But thankfully the sun burned off the fog just as we reached the hilly outskirts of Parrsboro, NS and we were able to settle in as the temperatures climbed, enabling us to pick off cars one by one as we headed east on the roller-coaster of Hwy 4 to Truro.
Now that the road had opened up a bit, it was time to re-aquaint myself with the Konker’s powerband. I was rowing through the gearbox so furiously trying to keep her in the red (as per ‘arris’s instructions), I expected the Canadian Olympic sculling team to come recruit me.
This year, I actually had a GPS on the bike, and it was interesting to see my progress as measured by satellite. If I sat upright in the saddle on the straights and pinned the throttle in 5th, I could average around 95ish km/h, maybe 100 if the straight was long and flat. Throw in a bit of a grade, and that speed would slowly start to drop; 97, 96, 94, 91 …
It was particularly frustrating getting behind a slow car. Sure, I wanted to pass, but as soon as I pulled out, I would invariably hit a grade that sapped power, leaving the cager to wonder why I would pull alongside, stop and then slowly drift back and pull him behind them once again. My only hope in those situations was to lie flat on the tank and tuck my chin in behind the clocks – that torturous maneuver was good for a 5 kph gain, usually. Think of it as a poor man’s supercharger.
Of course, the upside was the downhills. Once I crested the top, I could easily clear triple digits on the GPS’s speedo, as long as the hill was long enough and the tuck extreme. Then it was just a matter of retaining that momentum as long as possible. But then this is the raison d’être of the D2D rally – covering a big distance on small machines requires skill but is more fun than most may think.
Unless maybe you’re on a Konker KSM 200. To retain speed on a bike that small, you’ve really got to be willing to drag pegs. However, when there’s gravel sprayed across your lane and you’re on a bike with cheap “Kingstone” tires and the suspension compliance of a 2×4 with wheels, your desire to push your traction limit sort of disappears.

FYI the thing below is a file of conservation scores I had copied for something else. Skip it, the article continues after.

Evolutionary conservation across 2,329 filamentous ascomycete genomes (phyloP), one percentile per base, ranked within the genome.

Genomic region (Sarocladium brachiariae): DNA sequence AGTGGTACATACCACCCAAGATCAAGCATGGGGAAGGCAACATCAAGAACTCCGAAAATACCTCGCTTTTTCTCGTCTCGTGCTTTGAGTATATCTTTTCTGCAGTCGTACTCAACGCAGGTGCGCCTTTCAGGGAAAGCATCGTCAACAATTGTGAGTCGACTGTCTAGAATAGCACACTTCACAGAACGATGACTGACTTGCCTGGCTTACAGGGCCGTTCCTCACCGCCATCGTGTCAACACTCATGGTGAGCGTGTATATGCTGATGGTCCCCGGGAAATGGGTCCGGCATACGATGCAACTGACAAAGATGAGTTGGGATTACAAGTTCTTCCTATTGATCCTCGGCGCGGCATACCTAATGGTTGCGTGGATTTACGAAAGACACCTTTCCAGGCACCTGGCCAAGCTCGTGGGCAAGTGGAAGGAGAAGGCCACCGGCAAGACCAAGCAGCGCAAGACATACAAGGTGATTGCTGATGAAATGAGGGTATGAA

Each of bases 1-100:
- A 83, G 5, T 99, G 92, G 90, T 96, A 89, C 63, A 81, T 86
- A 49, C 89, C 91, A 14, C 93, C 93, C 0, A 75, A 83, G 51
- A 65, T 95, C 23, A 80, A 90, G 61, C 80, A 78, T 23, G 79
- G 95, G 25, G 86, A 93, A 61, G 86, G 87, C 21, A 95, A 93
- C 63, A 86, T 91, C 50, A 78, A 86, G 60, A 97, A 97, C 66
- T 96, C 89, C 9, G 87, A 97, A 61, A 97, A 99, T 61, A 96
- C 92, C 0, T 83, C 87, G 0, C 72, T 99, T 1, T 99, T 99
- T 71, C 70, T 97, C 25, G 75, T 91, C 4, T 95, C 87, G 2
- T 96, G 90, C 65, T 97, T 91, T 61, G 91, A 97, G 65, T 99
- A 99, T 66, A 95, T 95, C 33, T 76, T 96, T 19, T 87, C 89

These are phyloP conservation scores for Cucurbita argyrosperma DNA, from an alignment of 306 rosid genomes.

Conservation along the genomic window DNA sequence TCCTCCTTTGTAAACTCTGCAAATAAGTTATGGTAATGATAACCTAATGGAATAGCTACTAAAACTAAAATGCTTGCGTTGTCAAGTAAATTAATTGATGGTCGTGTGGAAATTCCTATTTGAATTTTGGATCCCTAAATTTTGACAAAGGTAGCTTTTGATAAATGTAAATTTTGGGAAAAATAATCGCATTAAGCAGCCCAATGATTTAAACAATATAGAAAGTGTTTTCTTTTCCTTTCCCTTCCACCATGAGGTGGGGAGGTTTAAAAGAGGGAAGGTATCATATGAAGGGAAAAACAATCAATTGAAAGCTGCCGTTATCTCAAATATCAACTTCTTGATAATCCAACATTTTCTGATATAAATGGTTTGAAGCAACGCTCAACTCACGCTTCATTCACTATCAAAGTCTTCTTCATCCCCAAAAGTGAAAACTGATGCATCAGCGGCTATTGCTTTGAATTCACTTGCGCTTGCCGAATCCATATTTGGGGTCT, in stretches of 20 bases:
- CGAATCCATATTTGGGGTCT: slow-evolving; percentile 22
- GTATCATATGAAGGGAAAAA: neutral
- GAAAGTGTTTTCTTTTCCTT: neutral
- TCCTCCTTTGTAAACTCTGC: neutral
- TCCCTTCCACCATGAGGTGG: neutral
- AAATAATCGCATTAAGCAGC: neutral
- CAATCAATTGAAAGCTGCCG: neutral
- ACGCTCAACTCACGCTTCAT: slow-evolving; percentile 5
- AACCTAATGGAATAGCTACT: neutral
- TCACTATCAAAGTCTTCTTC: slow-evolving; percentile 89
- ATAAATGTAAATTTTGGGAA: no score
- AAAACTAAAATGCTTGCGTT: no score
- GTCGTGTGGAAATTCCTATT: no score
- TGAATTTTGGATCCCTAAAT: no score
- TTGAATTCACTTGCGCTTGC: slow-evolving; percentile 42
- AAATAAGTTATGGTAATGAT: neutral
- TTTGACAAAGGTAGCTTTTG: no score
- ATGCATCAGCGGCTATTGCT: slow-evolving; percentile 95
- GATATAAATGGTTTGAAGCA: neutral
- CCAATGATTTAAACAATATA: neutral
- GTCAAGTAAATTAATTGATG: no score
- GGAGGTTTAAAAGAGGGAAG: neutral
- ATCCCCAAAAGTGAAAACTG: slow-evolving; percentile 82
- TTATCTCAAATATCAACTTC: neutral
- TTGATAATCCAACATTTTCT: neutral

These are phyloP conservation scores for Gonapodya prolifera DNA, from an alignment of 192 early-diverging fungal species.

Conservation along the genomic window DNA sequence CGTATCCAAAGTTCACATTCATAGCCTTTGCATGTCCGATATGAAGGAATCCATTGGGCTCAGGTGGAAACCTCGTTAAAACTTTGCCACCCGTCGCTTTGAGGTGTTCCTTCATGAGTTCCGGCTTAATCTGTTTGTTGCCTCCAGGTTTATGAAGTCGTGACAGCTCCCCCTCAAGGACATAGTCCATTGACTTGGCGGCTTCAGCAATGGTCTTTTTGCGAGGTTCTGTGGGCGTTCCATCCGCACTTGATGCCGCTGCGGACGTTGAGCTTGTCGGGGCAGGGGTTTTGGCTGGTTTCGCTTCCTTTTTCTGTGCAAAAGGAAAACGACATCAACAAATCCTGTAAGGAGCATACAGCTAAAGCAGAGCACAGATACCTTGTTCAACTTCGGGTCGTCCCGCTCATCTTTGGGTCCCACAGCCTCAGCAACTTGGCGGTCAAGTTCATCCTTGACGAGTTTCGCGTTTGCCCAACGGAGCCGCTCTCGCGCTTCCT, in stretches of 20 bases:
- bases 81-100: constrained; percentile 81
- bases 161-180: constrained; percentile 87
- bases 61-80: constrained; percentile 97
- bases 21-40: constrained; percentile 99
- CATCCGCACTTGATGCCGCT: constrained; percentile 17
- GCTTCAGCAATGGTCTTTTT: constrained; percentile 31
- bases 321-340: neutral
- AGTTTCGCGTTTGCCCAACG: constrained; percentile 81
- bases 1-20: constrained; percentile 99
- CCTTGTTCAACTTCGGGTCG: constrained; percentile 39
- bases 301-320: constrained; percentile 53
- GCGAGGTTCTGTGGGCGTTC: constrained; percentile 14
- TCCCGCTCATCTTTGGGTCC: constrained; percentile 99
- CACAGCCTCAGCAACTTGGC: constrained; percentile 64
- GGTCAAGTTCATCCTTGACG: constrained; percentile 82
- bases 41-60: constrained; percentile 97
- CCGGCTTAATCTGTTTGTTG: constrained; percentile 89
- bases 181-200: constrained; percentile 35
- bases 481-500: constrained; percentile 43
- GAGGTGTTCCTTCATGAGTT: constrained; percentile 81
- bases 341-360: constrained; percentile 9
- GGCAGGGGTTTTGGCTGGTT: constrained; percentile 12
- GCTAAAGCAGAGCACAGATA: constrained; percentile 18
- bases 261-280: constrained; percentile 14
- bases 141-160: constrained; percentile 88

Still, though, the Konker surprised me by running strong throughout the whole day, down the fast Scotsburn Rd., and along the tasty, twisty Rt. 4 that is free of traffic thanks to the TCH that it wiggles beside, until we eventually made the lunch stop at the Prissy Pig in Antigonish.
I let most of the riders carry on ahead when we left, thinking I’d be holding them back on the steep uphill bits to Cape George, but the little China bike took a lickin’ and kept on tickin’, and I actually caught up to a bunch of riders that had left before me.
Cape George was worth the trip; any rider going through Nova Scotia needs to give this pavement a try (it’s included in our DYR for the area), especially if you’re traveling east-west.
For this section we’d been joined by Robert MacDonald who lives in Antigonish and had befriended us on one of our scouts, offering to show us the lighthouse at the top of the Cape during the rally.
The view from the lighthouse is spectacular, but the roads themselves are an even better treat, especially the climb up to the northern peak of the cape. My only concern on this part of the leg was the Konker’s increasingly erratic exhaust note. That is, until I figured out I was riding behind an open-piped KLX250. No wonder it was sounding like an out-of-sorts twin …